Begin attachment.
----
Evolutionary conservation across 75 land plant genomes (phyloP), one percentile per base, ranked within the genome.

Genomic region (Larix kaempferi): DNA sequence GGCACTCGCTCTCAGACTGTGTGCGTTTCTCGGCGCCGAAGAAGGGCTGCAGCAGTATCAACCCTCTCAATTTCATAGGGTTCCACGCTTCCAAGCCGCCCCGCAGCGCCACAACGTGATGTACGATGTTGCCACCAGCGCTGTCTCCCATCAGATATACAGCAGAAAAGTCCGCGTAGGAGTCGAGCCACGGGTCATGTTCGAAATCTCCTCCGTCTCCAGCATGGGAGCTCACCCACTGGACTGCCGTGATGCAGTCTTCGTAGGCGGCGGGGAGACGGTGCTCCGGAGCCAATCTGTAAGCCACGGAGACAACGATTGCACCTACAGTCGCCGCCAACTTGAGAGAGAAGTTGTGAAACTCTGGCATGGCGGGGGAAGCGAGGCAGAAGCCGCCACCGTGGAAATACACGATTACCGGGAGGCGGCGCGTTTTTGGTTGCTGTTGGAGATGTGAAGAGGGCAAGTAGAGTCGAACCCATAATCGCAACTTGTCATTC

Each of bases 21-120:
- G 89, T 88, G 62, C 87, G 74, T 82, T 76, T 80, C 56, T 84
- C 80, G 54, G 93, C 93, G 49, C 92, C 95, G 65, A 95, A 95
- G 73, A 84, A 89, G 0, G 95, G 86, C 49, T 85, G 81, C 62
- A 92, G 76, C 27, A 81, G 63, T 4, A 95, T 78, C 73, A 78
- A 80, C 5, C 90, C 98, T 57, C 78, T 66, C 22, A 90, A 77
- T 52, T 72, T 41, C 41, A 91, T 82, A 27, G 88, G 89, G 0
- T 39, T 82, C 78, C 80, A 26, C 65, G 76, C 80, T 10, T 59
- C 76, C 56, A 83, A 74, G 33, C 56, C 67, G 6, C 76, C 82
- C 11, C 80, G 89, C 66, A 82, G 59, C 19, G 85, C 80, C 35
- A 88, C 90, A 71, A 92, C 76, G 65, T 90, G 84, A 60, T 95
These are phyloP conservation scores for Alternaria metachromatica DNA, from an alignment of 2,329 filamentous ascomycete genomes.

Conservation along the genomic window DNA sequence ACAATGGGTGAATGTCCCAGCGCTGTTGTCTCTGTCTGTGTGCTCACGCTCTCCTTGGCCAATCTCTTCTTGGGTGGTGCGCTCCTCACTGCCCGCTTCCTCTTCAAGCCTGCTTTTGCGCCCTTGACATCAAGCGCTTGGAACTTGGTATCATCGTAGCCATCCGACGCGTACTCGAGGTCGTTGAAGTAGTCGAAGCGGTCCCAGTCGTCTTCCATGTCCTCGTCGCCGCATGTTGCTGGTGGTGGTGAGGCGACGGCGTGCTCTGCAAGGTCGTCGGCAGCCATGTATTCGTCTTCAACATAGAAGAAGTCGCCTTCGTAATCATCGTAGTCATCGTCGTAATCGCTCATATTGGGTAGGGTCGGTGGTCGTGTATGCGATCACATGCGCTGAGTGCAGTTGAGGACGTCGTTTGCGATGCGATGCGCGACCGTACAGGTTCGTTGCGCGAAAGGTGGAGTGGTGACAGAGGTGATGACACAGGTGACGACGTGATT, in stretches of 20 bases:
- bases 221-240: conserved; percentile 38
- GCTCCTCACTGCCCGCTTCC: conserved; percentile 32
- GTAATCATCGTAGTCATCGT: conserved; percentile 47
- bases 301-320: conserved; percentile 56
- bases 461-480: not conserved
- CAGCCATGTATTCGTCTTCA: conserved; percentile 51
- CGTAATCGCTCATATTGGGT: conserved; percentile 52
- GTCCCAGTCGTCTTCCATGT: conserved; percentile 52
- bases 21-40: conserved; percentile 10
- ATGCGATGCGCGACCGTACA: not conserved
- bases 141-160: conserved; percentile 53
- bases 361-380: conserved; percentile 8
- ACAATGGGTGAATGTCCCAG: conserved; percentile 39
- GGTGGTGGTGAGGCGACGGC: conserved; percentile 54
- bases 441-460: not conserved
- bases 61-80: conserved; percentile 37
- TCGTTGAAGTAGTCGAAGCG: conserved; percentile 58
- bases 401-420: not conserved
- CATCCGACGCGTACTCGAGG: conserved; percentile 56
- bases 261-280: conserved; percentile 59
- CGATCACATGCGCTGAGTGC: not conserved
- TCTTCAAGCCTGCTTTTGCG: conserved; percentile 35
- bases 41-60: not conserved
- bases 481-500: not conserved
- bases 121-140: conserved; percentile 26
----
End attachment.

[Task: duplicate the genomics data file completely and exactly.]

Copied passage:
Evolutionary conservation across 75 land plant genomes (phyloP), one percentile per base, ranked within the genome.

Genomic region (Larix kaempferi): DNA sequence GGCACTCGCTCTCAGACTGTGTGCGTTTCTCGGCGCCGAAGAAGGGCTGCAGCAGTATCAACCCTCTCAATTTCATAGGGTTCCACGCTTCCAAGCCGCCCCGCAGCGCCACAACGTGATGTACGATGTTGCCACCAGCGCTGTCTCCCATCAGATATACAGCAGAAAAGTCCGCGTAGGAGTCGAGCCACGGGTCATGTTCGAAATCTCCTCCGTCTCCAGCATGGGAGCTCACCCACTGGACTGCCGTGATGCAGTCTTCGTAGGCGGCGGGGAGACGGTGCTCCGGAGCCAATCTGTAAGCCACGGAGACAACGATTGCACCTACAGTCGCCGCCAACTTGAGAGAGAAGTTGTGAAACTCTGGCATGGCGGGGGAAGCGAGGCAGAAGCCGCCACCGTGGAAATACACGATTACCGGGAGGCGGCGCGTTTTTGGTTGCTGTTGGAGATGTGAAGAGGGCAAGTAGAGTCGAACCCATAATCGCAACTTGTCATTC

Each of bases 21-120:
- G 89, T 88, G 62, C 87, G 74, T 82, T 76, T 80, C 56, T 84
- C 80, G 54, G 93, C 93, G 49, C 92, C 95, G 65, A 95, A 95
- G 73, A 84, A 89, G 0, G 95, G 86, C 49, T 85, G 81, C 62
- A 92, G 76, C 27, A 81, G 63, T 4, A 95, T 78, C 73, A 78
- A 80, C 5, C 90, C 98, T 57, C 78, T 66, C 22, A 90, A 77
- T 52, T 72, T 41, C 41, A 91, T 82, A 27, G 88, G 89, G 0
- T 39, T 82, C 78, C 80, A 26, C 65, G 76, C 80, T 10, T 59
- C 76, C 56, A 83, A 74, G 33, C 56, C 67, G 6, C 76, C 82
- C 11, C 80, G 89, C 66, A 82, G 59, C 19, G 85, C 80, C 35
- A 88, C 90, A 71, A 92, C 76, G 65, T 90, G 84, A 60, T 95
These are phyloP conservation scores for Alternaria metachromatica DNA, from an alignment of 2,329 filamentous ascomycete genomes.

Conservation along the genomic window DNA sequence ACAATGGGTGAATGTCCCAGCGCTGTTGTCTCTGTCTGTGTGCTCACGCTCTCCTTGGCCAATCTCTTCTTGGGTGGTGCGCTCCTCACTGCCCGCTTCCTCTTCAAGCCTGCTTTTGCGCCCTTGACATCAAGCGCTTGGAACTTGGTATCATCGTAGCCATCCGACGCGTACTCGAGGTCGTTGAAGTAGTCGAAGCGGTCCCAGTCGTCTTCCATGTCCTCGTCGCCGCATGTTGCTGGTGGTGGTGAGGCGACGGCGTGCTCTGCAAGGTCGTCGGCAGCCATGTATTCGTCTTCAACATAGAAGAAGTCGCCTTCGTAATCATCGTAGTCATCGTCGTAATCGCTCATATTGGGTAGGGTCGGTGGTCGTGTATGCGATCACATGCGCTGAGTGCAGTTGAGGACGTCGTTTGCGATGCGATGCGCGACCGTACAGGTTCGTTGCGCGAAAGGTGGAGTGGTGACAGAGGTGATGACACAGGTGACGACGTGATT, in stretches of 20 bases:
- bases 221-240: conserved; percentile 38
- GCTCCTCACTGCCCGCTTCC: conserved; percentile 32
- GTAATCATCGTAGTCATCGT: conserved; percentile 47
- bases 301-320: conserved; percentile 56
- bases 461-480: not conserved
- CAGCCATGTATTCGTCTTCA: conserved; percentile 51
- CGTAATCGCTCATATTGGGT: conserved; percentile 52
- GTCCCAGTCGTCTTCCATGT: conserved; percentile 52
- bases 21-40: conserved; percentile 10
- ATGCGATGCGCGACCGTACA: not conserved
- bases 141-160: conserved; percentile 53
- bases 361-380: conserved; percentile 8
- ACAATGGGTGAATGTCCCAG: conserved; percentile 39
- GGTGGTGGTGAGGCGACGGC: conserved; percentile 54
- bases 441-460: not conserved
- bases 61-80: conserved; percentile 37
- TCGTTGAAGTAGTCGAAGCG: conserved; percentile 58
- bases 401-420: not conserved
- CATCCGACGCGTACTCGAGG: conserved; percentile 56
- bases 261-280: conserved; percentile 59
- CGATCACATGCGCTGAGTGC: not conserved
- TCTTCAAGCCTGCTTTTGCG: conserved; percentile 35
- bases 41-60: not conserved
- bases 481-500: not conserved
- bases 121-140: conserved; percentile 26